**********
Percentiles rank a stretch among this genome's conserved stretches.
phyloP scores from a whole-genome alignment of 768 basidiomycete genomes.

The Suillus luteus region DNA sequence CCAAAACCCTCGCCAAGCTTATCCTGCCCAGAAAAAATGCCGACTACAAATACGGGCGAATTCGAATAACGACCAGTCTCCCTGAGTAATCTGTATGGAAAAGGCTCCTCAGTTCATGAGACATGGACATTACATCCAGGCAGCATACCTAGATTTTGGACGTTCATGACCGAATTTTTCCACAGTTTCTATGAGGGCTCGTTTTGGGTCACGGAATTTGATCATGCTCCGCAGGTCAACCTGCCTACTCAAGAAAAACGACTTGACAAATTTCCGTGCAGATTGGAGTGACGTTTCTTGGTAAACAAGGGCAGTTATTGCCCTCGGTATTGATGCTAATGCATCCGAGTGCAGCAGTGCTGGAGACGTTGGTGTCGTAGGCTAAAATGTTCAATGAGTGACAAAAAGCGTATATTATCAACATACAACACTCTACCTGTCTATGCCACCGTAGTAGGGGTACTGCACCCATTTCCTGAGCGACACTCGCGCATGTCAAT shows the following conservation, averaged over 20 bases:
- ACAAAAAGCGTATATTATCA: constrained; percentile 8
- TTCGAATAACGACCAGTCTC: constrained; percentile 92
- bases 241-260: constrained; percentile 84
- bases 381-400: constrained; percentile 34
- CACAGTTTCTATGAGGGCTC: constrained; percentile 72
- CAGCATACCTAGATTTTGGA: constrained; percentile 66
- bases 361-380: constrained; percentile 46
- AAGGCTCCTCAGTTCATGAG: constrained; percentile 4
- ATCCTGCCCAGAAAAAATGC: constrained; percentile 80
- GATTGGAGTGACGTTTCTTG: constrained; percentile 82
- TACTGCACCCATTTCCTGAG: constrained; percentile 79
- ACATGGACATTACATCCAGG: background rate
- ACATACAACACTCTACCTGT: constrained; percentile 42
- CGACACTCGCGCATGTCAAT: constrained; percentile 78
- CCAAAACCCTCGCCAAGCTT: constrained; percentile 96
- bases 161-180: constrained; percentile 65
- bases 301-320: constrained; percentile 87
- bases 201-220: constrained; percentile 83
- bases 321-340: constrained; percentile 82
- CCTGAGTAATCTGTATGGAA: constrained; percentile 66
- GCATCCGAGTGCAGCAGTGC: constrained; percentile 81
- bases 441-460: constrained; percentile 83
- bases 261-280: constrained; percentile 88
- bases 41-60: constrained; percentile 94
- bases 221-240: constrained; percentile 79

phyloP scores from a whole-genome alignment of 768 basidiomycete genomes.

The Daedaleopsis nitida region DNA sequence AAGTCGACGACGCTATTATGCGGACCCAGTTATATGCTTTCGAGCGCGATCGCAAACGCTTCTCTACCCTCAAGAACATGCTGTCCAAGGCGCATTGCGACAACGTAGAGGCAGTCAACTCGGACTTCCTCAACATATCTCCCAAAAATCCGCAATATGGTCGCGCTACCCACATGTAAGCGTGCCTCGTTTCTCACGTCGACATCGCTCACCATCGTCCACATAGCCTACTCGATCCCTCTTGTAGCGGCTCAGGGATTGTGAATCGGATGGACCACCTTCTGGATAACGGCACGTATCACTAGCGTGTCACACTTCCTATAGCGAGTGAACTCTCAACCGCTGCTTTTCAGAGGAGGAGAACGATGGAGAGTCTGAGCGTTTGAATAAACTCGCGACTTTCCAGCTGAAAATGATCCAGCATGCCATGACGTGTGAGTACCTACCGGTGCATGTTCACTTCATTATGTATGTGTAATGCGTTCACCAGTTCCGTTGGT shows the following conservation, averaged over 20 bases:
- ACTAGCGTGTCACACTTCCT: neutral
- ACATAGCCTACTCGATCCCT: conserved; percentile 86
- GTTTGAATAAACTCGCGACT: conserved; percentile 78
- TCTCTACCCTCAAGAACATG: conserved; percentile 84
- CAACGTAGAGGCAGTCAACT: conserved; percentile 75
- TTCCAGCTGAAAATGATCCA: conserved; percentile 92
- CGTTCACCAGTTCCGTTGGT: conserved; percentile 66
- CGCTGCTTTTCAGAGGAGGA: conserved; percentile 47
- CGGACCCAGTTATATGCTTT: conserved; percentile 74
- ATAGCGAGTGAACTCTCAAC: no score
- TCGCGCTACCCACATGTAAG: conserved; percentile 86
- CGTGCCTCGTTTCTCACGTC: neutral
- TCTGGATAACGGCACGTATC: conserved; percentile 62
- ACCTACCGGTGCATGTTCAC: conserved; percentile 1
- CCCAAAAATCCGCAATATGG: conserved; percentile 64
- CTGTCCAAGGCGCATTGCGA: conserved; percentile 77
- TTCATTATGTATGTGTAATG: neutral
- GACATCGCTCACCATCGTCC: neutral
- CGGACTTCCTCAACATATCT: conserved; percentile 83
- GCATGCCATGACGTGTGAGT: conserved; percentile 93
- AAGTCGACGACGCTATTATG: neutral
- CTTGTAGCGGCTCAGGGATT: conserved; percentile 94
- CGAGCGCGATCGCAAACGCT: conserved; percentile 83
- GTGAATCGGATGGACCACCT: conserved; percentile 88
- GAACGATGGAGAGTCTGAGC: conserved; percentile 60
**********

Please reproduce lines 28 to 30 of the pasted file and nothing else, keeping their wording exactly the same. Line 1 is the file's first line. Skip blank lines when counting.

- bases 221-240: constrained; percentile 79

phyloP scores from a whole-genome alignment of 768 basidiomycete genomes.

The Daedaleopsis nitida region DNA sequence AAGTCGACGACGCTATTATGCGGACCCAGTTATATGCTTTCGAGCGCGATCGCAAACGCTTCTCTACCCTCAAGAACATGCTGTCCAAGGCGCATTGCGACAACGTAGAGGCAGTCAACTCGGACTTCCTCAACATATCTCCCAAAAATCCGCAATATGGTCGCGCTACCCACATGTAAGCGTGCCTCGTTTCTCACGTCGACATCGCTCACCATCGTCCACATAGCCTACTCGATCCCTCTTGTAGCGGCTCAGGGATTGTGAATCGGATGGACCACCTTCTGGATAACGGCACGTATCACTAGCGTGTCACACTTCCTATAGCGAGTGAACTCTCAACCGCTGCTTTTCAGAGGAGGAGAACGATGGAGAGTCTGAGCGTTTGAATAAACTCGCGACTTTCCAGCTGAAAATGATCCAGCATGCCATGACGTGTGAGTACCTACCGGTGCATGTTCACTTCATTATGTATGTGTAATGCGTTCACCAGTTCCGTTGGT shows the following conservation, averaged over 20 bases: